Importing talent for middle management

first_img Economically speaking, the news is great. Britain’s burgeoning economy seems to go from strength to strength and the country is probably as near to full employment as it will ever be. But there is a catch – the enormous demand in some sectors is creating a skills shortage.The situation facing Britain’s HR directors and managers seems to be similar to the one facing some football clubs: the only place to turn to find suitable talent is abroad. Research by the Recruitment Confidence Index shows that nearly 20 per cent of UK organisations expect employment growth in non-UK citizens in the next six months.Active recruitment Statistics suggest UK companies are not looking for manual workers, with 8 per cent of companies employing non-UK citizens at board level and 16 per cent employing foreign talent at senior management level.Lower management echelons seem to be least well served by home-grown talent with 18 per cent of companies employing non-UK middle managers and 23 per cent employing non-UK junior managers. Nearly one in seven organisations has actively recruited internationally during the past six months and almost half the organisations surveyed currently employ non-UK citizens.Dr Jos Van Ommeren, senior research fellow at Cranfield University’s School of Management, believes the UK’s skills shortage was created by the rapidly expanding economy. “The situation is that the economy is doing rather well and has created a skills shortage in certain areas,” he said.“I think this is a long-term situation – the labour market is becoming more global and it is easier to travel. “If you look back to the beginning of the century, immigration was at about the lowest level it has ever been”, Van Ommeren said. “But the number of people coming from abroad is much higher now and is set to increase.” Skewed labour marketJason Cartwright, international recruitment manager at TMP worldwide, said the HR function is central to attracting employees from overseas. “HR plays a crucial role in recruiting overseas – it is up to HR to find a recruitment strategy, a good remuneration package, training and progression policies and, above all, a good working culture to attract people,” he said. “The service sector is the area worst hit by the skills shortage – in particular areas such as banking and accountancy. The main problem is we simply don’t have enough managers. This is because today’s managers are the graduates of nine to 10 years ago. When this particular set of graduates left university the country was in the middle of one of the worst recessions since the war and could only find jobs as taxi drivers.“This has caused the labour market to become somewhat skewed and that is why we need to look abroad to fill these jobs.”Cartwright claimed the Internet was not necessarily the best place to advertise for overseas recruits because the company would be swamped by unsuitable applicants.Van Ommeren has investigated to see whether non-UK staff are likely to leave companies to return to their native countries. “The perception is that non-UK employees have a higher turnover – but I have not seen any evidence of this from research I have done myself. But this does not mean this is not true,” he said. “Most staff are actually recruited in the UK as they come here as students. The alternative way is that you go to another country and convince people to come to your country to work. The thing to be aware of is that recruitment in other countries can be quite different from in the UK.”The inflexible British Dr Aysen Broadfield, HR director for Mattel Northern Europe, makes a strong business case for recruiting overseas – but says companies must be prepared to be flexible to enjoy the benefits. “UK candidates are very much aware of the skills shortage”, she said, “and their demands on employment conditions need to be met. This is creating a lot of inequities in benefits and working conditions in organisations.” Broadfield believes that recruiting abroad solves two problems: the skills shortage and the inflexible demands of British staff who feel they can name their price. She said the main issue when recruiting from abroad is to ensure candidates are educationally and culturally compatible with the organisation.“Cultural compatibility ensures that non-UK candidates can easily adapt to the life in the UK and can socialise easily. This appears to be a very important factor in retaining employees. Educational compatibility ensures employees can work together in the organisation as the educational approach determines the nature of thinking and work discipline.“Effective teamwork also appears to be crucial for employee retention. Therefore, recruiters should check these two factors to filter out unsuitable recruiting locations. Further training and education still seems to be a motivating factor when sponsored by the company. Additional benefits like housing, cars, facilities for other family members as part of the package seems to make life easier and also make non-UK staff loyal to the organisation. Many large organisations are working with relocation consultancies to make life easier for non-UK newcomers. These costs can easily be absorbed within the package of the candidate.”Global marketBroadfield called on HR departments in the UK to ensure their companies are prepared to compete in a global market. “The skills set required for such transfers is very different and requires streetwise rather than traditional thinking,” said Broadfield. “Management has to be able to understand the implications and they should be able to manage a global team. It all comes down to having a global skills set, attitude and understanding.” Related posts:No related photos. Importing talent for middle managementOn 22 Aug 2000 in Personnel Today Previous Article Next Article Comments are closed. last_img read more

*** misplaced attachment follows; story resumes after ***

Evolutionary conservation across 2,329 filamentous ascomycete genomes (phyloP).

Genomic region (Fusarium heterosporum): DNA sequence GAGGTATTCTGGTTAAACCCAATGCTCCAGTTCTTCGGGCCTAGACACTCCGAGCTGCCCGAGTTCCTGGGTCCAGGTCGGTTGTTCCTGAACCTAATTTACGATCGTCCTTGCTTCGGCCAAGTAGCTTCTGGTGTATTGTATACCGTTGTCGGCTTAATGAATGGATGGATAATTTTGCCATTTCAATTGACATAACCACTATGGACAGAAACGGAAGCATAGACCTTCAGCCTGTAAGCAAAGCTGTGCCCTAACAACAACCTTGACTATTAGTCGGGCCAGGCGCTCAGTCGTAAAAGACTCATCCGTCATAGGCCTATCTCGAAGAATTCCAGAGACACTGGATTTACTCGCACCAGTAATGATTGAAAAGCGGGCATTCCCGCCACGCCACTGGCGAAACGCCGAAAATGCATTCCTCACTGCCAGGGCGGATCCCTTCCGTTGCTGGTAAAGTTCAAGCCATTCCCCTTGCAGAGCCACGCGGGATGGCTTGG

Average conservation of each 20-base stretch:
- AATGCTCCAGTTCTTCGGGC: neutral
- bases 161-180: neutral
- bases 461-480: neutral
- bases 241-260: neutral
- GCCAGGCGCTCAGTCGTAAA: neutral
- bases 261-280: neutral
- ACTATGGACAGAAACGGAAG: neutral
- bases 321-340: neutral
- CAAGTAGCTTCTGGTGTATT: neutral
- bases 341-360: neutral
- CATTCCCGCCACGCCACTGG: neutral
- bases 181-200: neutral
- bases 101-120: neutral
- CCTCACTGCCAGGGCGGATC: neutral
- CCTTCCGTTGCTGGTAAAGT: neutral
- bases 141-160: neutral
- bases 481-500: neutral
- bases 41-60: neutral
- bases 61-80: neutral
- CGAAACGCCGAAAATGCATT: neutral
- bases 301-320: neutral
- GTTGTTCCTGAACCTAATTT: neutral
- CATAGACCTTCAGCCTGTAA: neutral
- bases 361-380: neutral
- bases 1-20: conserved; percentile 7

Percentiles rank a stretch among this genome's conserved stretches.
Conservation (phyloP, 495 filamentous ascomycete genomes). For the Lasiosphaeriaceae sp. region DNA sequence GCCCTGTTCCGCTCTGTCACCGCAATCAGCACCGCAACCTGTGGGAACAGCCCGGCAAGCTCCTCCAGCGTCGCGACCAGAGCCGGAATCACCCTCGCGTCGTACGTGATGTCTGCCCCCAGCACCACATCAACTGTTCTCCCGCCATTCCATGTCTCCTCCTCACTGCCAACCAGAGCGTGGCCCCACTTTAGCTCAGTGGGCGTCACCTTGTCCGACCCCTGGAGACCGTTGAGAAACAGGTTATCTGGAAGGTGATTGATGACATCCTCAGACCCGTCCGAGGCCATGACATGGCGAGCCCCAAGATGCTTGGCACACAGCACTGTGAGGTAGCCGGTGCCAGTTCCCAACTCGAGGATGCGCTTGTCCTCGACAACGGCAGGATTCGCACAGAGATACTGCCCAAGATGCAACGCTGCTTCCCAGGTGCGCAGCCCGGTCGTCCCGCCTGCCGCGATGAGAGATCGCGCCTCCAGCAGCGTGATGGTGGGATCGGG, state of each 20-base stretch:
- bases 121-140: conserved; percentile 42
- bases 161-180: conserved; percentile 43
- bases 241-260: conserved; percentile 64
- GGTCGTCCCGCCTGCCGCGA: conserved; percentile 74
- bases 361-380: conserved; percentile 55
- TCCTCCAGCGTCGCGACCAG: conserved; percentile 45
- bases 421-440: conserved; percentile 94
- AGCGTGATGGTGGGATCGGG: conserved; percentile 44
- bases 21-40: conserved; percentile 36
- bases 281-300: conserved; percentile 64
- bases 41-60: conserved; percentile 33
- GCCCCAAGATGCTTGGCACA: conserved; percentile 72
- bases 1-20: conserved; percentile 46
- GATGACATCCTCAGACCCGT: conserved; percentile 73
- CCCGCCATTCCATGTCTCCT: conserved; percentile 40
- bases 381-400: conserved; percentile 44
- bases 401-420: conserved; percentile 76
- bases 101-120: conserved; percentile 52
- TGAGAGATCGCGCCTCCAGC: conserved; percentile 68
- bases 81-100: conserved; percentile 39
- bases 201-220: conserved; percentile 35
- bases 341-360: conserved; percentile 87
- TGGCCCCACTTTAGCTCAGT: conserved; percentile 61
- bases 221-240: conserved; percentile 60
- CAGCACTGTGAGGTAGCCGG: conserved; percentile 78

US Trains Mexican Marines in Drug War

first_imgBy Dialogo December 07, 2010 The United States is supplying intelligence and crucial training to elite units of Mexican marines who are engaged in an operation against drug cartels, The Washington Post reported. Citing unnamed diplomats and law enforcement officials, the newspaper said the effort includes more information-sharing and training than previously known. A wave of suspected drug-related violence has left more than 28,000 dead across Mexico since 2006, according to official figures. More than 2,700 people have been killed this year alone in Ciudad Juarez, a city of some 1.3 million. More than 50 killings in the border city in the past two years were of US citizens. The US assistance has enabled the Mexican marines to carry out the kind of rapid-strike operations undertaken by US forces against Taliban leaders in Afghanistan, the report said. Based in the US embassy in Mexico City and in consulates along the US-Mexican border, for example in Matamoros, agents of the Drug Enforcement Administration deliver “intelligence packages” about the location of drug bosses to the Mexican marines, The Post said. The marines then go into action, sometimes capturing, sometimes killing their targets in spectacular urban firefights often within hours, the paper noted. Mexican officials deny that the US military is training Mexican marines, and the Pentagon declines to discuss the training, The Post said. But US officials and recently leaked diplomatic cables confirm that the US military is conducting urban-combat and counterinsurgency instruction in Mexico and the United States, the report pointed out.last_img read more